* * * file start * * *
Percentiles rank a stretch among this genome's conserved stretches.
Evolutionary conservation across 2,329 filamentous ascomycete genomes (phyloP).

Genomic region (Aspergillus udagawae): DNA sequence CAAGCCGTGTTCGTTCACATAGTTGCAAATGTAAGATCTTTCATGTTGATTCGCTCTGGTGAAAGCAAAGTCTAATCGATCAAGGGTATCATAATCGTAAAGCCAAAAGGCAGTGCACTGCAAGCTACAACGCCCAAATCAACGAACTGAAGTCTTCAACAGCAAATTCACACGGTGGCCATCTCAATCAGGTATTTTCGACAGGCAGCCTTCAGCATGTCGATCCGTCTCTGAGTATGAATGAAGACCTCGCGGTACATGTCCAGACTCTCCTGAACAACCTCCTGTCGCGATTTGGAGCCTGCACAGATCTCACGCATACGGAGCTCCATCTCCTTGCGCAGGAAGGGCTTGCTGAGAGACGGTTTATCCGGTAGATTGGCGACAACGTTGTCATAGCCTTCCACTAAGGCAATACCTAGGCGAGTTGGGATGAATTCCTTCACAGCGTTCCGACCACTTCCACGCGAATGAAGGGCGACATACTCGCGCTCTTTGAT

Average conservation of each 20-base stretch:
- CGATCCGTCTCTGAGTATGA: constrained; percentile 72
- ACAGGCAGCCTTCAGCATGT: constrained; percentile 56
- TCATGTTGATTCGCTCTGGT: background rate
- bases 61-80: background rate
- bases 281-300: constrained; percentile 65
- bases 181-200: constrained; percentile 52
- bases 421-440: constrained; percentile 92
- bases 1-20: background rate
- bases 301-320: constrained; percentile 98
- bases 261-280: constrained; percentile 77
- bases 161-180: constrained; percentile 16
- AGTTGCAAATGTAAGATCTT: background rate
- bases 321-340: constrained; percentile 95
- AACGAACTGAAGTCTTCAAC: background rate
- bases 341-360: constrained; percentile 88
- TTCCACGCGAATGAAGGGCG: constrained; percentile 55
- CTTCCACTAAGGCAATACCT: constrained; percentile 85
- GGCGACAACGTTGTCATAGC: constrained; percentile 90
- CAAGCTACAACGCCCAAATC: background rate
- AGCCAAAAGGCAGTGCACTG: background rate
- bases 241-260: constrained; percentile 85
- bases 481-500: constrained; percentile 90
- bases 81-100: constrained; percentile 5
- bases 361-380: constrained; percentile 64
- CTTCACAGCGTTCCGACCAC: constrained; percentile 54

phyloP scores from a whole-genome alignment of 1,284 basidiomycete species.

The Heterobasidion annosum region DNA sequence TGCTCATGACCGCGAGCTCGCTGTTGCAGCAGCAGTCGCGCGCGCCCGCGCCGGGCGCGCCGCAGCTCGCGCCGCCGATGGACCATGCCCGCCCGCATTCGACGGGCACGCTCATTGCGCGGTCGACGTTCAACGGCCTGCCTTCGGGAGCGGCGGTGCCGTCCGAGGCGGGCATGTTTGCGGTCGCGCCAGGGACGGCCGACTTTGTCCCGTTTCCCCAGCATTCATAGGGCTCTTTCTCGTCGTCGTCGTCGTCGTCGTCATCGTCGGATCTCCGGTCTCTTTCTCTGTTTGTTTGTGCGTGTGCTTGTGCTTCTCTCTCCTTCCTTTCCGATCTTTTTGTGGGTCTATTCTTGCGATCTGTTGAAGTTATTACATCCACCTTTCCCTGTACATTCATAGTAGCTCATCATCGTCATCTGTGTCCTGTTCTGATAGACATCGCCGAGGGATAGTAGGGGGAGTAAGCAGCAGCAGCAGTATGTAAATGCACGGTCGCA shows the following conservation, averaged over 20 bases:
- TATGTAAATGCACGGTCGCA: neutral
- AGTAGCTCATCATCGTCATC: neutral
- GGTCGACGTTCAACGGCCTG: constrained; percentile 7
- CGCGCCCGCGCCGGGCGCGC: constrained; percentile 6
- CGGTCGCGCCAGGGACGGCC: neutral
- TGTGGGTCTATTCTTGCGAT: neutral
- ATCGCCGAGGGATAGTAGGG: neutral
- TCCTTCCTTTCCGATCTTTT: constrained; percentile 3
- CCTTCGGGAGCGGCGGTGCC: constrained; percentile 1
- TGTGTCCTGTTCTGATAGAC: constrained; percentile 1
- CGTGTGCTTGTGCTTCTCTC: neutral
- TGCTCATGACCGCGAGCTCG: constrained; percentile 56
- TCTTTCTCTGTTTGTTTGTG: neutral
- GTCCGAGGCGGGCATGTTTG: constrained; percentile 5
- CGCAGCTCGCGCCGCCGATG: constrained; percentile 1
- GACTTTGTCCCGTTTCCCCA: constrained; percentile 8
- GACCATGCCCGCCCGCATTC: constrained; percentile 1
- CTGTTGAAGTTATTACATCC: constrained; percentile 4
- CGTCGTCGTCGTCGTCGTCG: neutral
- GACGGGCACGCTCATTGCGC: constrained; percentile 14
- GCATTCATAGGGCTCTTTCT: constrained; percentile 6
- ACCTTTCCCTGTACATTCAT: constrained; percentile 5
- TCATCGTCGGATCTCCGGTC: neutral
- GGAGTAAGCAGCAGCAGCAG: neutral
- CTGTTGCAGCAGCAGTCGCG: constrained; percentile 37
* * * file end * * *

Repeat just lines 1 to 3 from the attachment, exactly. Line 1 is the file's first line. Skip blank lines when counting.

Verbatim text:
Percentiles rank a stretch among this genome's conserved stretches.
Evolutionary conservation across 2,329 filamentous ascomycete genomes (phyloP).

Genomic region (Aspergillus udagawae): DNA sequence CAAGCCGTGTTCGTTCACATAGTTGCAAATGTAAGATCTTTCATGTTGATTCGCTCTGGTGAAAGCAAAGTCTAATCGATCAAGGGTATCATAATCGTAAAGCCAAAAGGCAGTGCACTGCAAGCTACAACGCCCAAATCAACGAACTGAAGTCTTCAACAGCAAATTCACACGGTGGCCATCTCAATCAGGTATTTTCGACAGGCAGCCTTCAGCATGTCGATCCGTCTCTGAGTATGAATGAAGACCTCGCGGTACATGTCCAGACTCTCCTGAACAACCTCCTGTCGCGATTTGGAGCCTGCACAGATCTCACGCATACGGAGCTCCATCTCCTTGCGCAGGAAGGGCTTGCTGAGAGACGGTTTATCCGGTAGATTGGCGACAACGTTGTCATAGCCTTCCACTAAGGCAATACCTAGGCGAGTTGGGATGAATTCCTTCACAGCGTTCCGACCACTTCCACGCGAATGAAGGGCGACATACTCGCGCTCTTTGAT